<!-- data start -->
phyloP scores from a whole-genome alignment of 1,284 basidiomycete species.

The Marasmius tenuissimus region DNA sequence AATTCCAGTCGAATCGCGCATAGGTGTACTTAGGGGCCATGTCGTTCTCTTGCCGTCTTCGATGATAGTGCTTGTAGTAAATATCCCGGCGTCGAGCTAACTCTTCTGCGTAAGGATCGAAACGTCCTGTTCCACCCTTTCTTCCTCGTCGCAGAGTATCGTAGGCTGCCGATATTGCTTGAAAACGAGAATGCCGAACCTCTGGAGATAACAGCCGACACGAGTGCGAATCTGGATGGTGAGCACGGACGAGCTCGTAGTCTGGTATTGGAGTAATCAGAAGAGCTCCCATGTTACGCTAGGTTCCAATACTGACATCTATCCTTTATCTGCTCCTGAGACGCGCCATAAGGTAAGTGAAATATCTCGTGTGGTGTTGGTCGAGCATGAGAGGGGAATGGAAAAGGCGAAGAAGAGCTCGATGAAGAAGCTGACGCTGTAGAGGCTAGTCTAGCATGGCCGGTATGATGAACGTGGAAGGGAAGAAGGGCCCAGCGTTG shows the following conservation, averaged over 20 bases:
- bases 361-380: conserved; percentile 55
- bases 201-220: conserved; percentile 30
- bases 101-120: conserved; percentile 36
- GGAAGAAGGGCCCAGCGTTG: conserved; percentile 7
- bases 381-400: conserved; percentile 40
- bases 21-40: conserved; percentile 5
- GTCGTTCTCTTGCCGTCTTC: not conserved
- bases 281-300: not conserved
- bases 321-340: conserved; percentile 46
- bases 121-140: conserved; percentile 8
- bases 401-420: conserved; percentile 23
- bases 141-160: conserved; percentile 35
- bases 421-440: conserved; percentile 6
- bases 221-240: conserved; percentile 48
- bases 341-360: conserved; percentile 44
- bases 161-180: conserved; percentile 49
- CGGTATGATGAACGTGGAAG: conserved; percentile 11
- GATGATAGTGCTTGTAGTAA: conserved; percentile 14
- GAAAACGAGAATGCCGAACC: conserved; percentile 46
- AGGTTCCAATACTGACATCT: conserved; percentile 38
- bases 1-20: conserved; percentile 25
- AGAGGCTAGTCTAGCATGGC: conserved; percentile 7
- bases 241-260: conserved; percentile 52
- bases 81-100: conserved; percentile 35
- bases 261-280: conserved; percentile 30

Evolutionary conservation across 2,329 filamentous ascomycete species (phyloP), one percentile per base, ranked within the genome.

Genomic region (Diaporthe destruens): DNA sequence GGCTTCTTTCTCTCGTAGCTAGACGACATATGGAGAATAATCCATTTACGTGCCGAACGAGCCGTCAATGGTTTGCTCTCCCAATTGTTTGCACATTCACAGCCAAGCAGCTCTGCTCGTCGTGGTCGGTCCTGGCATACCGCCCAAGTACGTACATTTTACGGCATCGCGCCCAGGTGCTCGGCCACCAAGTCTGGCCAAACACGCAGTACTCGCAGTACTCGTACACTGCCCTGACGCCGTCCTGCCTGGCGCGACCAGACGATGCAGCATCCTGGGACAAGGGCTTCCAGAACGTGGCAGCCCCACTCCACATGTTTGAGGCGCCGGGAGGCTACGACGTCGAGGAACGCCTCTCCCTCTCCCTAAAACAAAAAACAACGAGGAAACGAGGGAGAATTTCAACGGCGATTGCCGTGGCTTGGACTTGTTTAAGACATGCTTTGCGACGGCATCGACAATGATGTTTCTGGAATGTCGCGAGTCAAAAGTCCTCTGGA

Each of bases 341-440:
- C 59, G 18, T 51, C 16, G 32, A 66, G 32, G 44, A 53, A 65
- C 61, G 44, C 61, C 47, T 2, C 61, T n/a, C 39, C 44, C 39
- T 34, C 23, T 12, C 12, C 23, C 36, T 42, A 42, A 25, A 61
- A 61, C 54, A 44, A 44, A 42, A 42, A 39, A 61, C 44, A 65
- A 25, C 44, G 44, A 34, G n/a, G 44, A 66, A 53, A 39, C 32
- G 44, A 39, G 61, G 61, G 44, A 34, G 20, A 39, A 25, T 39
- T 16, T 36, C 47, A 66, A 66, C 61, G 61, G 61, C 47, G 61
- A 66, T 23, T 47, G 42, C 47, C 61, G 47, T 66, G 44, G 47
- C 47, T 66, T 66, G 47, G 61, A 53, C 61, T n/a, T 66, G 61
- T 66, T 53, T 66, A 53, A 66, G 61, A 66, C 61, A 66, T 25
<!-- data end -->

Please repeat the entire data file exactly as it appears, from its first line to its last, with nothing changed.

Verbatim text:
phyloP scores from a whole-genome alignment of 1,284 basidiomycete species.

The Marasmius tenuissimus region DNA sequence AATTCCAGTCGAATCGCGCATAGGTGTACTTAGGGGCCATGTCGTTCTCTTGCCGTCTTCGATGATAGTGCTTGTAGTAAATATCCCGGCGTCGAGCTAACTCTTCTGCGTAAGGATCGAAACGTCCTGTTCCACCCTTTCTTCCTCGTCGCAGAGTATCGTAGGCTGCCGATATTGCTTGAAAACGAGAATGCCGAACCTCTGGAGATAACAGCCGACACGAGTGCGAATCTGGATGGTGAGCACGGACGAGCTCGTAGTCTGGTATTGGAGTAATCAGAAGAGCTCCCATGTTACGCTAGGTTCCAATACTGACATCTATCCTTTATCTGCTCCTGAGACGCGCCATAAGGTAAGTGAAATATCTCGTGTGGTGTTGGTCGAGCATGAGAGGGGAATGGAAAAGGCGAAGAAGAGCTCGATGAAGAAGCTGACGCTGTAGAGGCTAGTCTAGCATGGCCGGTATGATGAACGTGGAAGGGAAGAAGGGCCCAGCGTTG shows the following conservation, averaged over 20 bases:
- bases 361-380: conserved; percentile 55
- bases 201-220: conserved; percentile 30
- bases 101-120: conserved; percentile 36
- GGAAGAAGGGCCCAGCGTTG: conserved; percentile 7
- bases 381-400: conserved; percentile 40
- bases 21-40: conserved; percentile 5
- GTCGTTCTCTTGCCGTCTTC: not conserved
- bases 281-300: not conserved
- bases 321-340: conserved; percentile 46
- bases 121-140: conserved; percentile 8
- bases 401-420: conserved; percentile 23
- bases 141-160: conserved; percentile 35
- bases 421-440: conserved; percentile 6
- bases 221-240: conserved; percentile 48
- bases 341-360: conserved; percentile 44
- bases 161-180: conserved; percentile 49
- CGGTATGATGAACGTGGAAG: conserved; percentile 11
- GATGATAGTGCTTGTAGTAA: conserved; percentile 14
- GAAAACGAGAATGCCGAACC: conserved; percentile 46
- AGGTTCCAATACTGACATCT: conserved; percentile 38
- bases 1-20: conserved; percentile 25
- AGAGGCTAGTCTAGCATGGC: conserved; percentile 7
- bases 241-260: conserved; percentile 52
- bases 81-100: conserved; percentile 35
- bases 261-280: conserved; percentile 30

Evolutionary conservation across 2,329 filamentous ascomycete species (phyloP), one percentile per base, ranked within the genome.

Genomic region (Diaporthe destruens): DNA sequence GGCTTCTTTCTCTCGTAGCTAGACGACATATGGAGAATAATCCATTTACGTGCCGAACGAGCCGTCAATGGTTTGCTCTCCCAATTGTTTGCACATTCACAGCCAAGCAGCTCTGCTCGTCGTGGTCGGTCCTGGCATACCGCCCAAGTACGTACATTTTACGGCATCGCGCCCAGGTGCTCGGCCACCAAGTCTGGCCAAACACGCAGTACTCGCAGTACTCGTACACTGCCCTGACGCCGTCCTGCCTGGCGCGACCAGACGATGCAGCATCCTGGGACAAGGGCTTCCAGAACGTGGCAGCCCCACTCCACATGTTTGAGGCGCCGGGAGGCTACGACGTCGAGGAACGCCTCTCCCTCTCCCTAAAACAAAAAACAACGAGGAAACGAGGGAGAATTTCAACGGCGATTGCCGTGGCTTGGACTTGTTTAAGACATGCTTTGCGACGGCATCGACAATGATGTTTCTGGAATGTCGCGAGTCAAAAGTCCTCTGGA

Each of bases 341-440:
- C 59, G 18, T 51, C 16, G 32, A 66, G 32, G 44, A 53, A 65
- C 61, G 44, C 61, C 47, T 2, C 61, T n/a, C 39, C 44, C 39
- T 34, C 23, T 12, C 12, C 23, C 36, T 42, A 42, A 25, A 61
- A 61, C 54, A 44, A 44, A 42, A 42, A 39, A 61, C 44, A 65
- A 25, C 44, G 44, A 34, G n/a, G 44, A 66, A 53, A 39, C 32
- G 44, A 39, G 61, G 61, G 44, A 34, G 20, A 39, A 25, T 39
- T 16, T 36, C 47, A 66, A 66, C 61, G 61, G 61, C 47, G 61
- A 66, T 23, T 47, G 42, C 47, C 61, G 47, T 66, G 44, G 47
- C 47, T 66, T 66, G 47, G 61, A 53, C 61, T n/a, T 66, G 61
- T 66, T 53, T 66, A 53, A 66, G 61, A 66, C 61, A 66, T 25